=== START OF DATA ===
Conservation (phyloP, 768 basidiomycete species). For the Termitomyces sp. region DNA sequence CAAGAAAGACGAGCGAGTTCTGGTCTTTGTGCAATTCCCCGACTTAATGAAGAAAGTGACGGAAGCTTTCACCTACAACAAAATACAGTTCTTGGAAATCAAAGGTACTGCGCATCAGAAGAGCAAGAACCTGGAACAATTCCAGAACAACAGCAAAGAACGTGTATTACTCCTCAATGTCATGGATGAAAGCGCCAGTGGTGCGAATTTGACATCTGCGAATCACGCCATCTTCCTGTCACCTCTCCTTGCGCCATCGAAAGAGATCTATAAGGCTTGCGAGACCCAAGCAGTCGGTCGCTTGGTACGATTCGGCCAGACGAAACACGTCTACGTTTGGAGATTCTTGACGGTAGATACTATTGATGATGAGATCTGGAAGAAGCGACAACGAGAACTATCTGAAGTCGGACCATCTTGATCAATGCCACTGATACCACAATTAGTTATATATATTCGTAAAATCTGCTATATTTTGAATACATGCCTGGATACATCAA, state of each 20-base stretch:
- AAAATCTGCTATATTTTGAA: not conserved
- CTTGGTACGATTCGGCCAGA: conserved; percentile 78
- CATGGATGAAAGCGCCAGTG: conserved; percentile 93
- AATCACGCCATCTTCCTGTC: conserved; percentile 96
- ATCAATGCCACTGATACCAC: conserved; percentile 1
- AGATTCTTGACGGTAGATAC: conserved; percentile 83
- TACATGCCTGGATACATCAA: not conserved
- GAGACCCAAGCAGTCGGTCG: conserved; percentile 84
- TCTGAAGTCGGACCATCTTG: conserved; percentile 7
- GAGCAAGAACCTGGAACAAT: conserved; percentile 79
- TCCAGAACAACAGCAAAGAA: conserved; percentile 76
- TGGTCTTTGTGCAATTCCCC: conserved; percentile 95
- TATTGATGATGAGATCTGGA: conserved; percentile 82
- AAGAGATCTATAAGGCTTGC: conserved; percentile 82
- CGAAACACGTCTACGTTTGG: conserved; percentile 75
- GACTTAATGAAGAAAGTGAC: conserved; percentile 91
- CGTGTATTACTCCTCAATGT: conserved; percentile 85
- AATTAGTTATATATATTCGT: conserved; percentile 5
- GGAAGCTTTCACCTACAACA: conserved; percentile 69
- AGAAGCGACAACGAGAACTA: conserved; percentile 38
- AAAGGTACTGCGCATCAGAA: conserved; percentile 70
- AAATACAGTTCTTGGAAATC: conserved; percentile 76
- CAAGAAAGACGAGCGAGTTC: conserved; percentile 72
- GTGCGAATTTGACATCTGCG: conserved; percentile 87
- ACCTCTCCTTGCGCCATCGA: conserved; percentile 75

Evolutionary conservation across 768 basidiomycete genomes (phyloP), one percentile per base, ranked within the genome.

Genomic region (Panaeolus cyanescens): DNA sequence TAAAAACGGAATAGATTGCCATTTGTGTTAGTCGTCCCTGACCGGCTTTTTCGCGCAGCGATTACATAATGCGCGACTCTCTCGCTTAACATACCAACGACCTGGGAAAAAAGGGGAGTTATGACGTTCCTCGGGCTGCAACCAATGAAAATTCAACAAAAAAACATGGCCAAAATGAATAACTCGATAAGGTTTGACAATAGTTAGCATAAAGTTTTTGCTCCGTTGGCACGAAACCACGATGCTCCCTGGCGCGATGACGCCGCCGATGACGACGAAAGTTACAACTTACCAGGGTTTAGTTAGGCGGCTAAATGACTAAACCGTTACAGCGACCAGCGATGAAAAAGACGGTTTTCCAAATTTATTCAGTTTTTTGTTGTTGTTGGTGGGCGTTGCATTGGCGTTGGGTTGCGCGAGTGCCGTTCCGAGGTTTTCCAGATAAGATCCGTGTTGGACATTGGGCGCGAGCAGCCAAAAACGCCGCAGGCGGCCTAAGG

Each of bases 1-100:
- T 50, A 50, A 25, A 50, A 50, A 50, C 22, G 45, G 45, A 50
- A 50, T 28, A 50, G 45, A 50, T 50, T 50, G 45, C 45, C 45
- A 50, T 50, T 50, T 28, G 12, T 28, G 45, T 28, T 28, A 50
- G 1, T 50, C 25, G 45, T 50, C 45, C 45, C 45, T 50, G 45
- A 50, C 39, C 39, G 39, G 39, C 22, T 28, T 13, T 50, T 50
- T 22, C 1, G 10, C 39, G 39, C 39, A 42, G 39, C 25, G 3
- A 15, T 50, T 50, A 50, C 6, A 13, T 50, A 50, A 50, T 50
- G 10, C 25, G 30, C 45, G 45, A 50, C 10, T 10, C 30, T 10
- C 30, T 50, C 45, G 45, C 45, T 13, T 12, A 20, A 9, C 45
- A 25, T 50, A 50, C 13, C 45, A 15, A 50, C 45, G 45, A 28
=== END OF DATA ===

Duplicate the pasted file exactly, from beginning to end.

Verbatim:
Conservation (phyloP, 768 basidiomycete species). For the Termitomyces sp. region DNA sequence CAAGAAAGACGAGCGAGTTCTGGTCTTTGTGCAATTCCCCGACTTAATGAAGAAAGTGACGGAAGCTTTCACCTACAACAAAATACAGTTCTTGGAAATCAAAGGTACTGCGCATCAGAAGAGCAAGAACCTGGAACAATTCCAGAACAACAGCAAAGAACGTGTATTACTCCTCAATGTCATGGATGAAAGCGCCAGTGGTGCGAATTTGACATCTGCGAATCACGCCATCTTCCTGTCACCTCTCCTTGCGCCATCGAAAGAGATCTATAAGGCTTGCGAGACCCAAGCAGTCGGTCGCTTGGTACGATTCGGCCAGACGAAACACGTCTACGTTTGGAGATTCTTGACGGTAGATACTATTGATGATGAGATCTGGAAGAAGCGACAACGAGAACTATCTGAAGTCGGACCATCTTGATCAATGCCACTGATACCACAATTAGTTATATATATTCGTAAAATCTGCTATATTTTGAATACATGCCTGGATACATCAA, state of each 20-base stretch:
- AAAATCTGCTATATTTTGAA: not conserved
- CTTGGTACGATTCGGCCAGA: conserved; percentile 78
- CATGGATGAAAGCGCCAGTG: conserved; percentile 93
- AATCACGCCATCTTCCTGTC: conserved; percentile 96
- ATCAATGCCACTGATACCAC: conserved; percentile 1
- AGATTCTTGACGGTAGATAC: conserved; percentile 83
- TACATGCCTGGATACATCAA: not conserved
- GAGACCCAAGCAGTCGGTCG: conserved; percentile 84
- TCTGAAGTCGGACCATCTTG: conserved; percentile 7
- GAGCAAGAACCTGGAACAAT: conserved; percentile 79
- TCCAGAACAACAGCAAAGAA: conserved; percentile 76
- TGGTCTTTGTGCAATTCCCC: conserved; percentile 95
- TATTGATGATGAGATCTGGA: conserved; percentile 82
- AAGAGATCTATAAGGCTTGC: conserved; percentile 82
- CGAAACACGTCTACGTTTGG: conserved; percentile 75
- GACTTAATGAAGAAAGTGAC: conserved; percentile 91
- CGTGTATTACTCCTCAATGT: conserved; percentile 85
- AATTAGTTATATATATTCGT: conserved; percentile 5
- GGAAGCTTTCACCTACAACA: conserved; percentile 69
- AGAAGCGACAACGAGAACTA: conserved; percentile 38
- AAAGGTACTGCGCATCAGAA: conserved; percentile 70
- AAATACAGTTCTTGGAAATC: conserved; percentile 76
- CAAGAAAGACGAGCGAGTTC: conserved; percentile 72
- GTGCGAATTTGACATCTGCG: conserved; percentile 87
- ACCTCTCCTTGCGCCATCGA: conserved; percentile 75

Evolutionary conservation across 768 basidiomycete genomes (phyloP), one percentile per base, ranked within the genome.

Genomic region (Panaeolus cyanescens): DNA sequence TAAAAACGGAATAGATTGCCATTTGTGTTAGTCGTCCCTGACCGGCTTTTTCGCGCAGCGATTACATAATGCGCGACTCTCTCGCTTAACATACCAACGACCTGGGAAAAAAGGGGAGTTATGACGTTCCTCGGGCTGCAACCAATGAAAATTCAACAAAAAAACATGGCCAAAATGAATAACTCGATAAGGTTTGACAATAGTTAGCATAAAGTTTTTGCTCCGTTGGCACGAAACCACGATGCTCCCTGGCGCGATGACGCCGCCGATGACGACGAAAGTTACAACTTACCAGGGTTTAGTTAGGCGGCTAAATGACTAAACCGTTACAGCGACCAGCGATGAAAAAGACGGTTTTCCAAATTTATTCAGTTTTTTGTTGTTGTTGGTGGGCGTTGCATTGGCGTTGGGTTGCGCGAGTGCCGTTCCGAGGTTTTCCAGATAAGATCCGTGTTGGACATTGGGCGCGAGCAGCCAAAAACGCCGCAGGCGGCCTAAGG

Each of bases 1-100:
- T 50, A 50, A 25, A 50, A 50, A 50, C 22, G 45, G 45, A 50
- A 50, T 28, A 50, G 45, A 50, T 50, T 50, G 45, C 45, C 45
- A 50, T 50, T 50, T 28, G 12, T 28, G 45, T 28, T 28, A 50
- G 1, T 50, C 25, G 45, T 50, C 45, C 45, C 45, T 50, G 45
- A 50, C 39, C 39, G 39, G 39, C 22, T 28, T 13, T 50, T 50
- T 22, C 1, G 10, C 39, G 39, C 39, A 42, G 39, C 25, G 3
- A 15, T 50, T 50, A 50, C 6, A 13, T 50, A 50, A 50, T 50
- G 10, C 25, G 30, C 45, G 45, A 50, C 10, T 10, C 30, T 10
- C 30, T 50, C 45, G 45, C 45, T 13, T 12, A 20, A 9, C 45
- A 25, T 50, A 50, C 13, C 45, A 15, A 50, C 45, G 45, A 28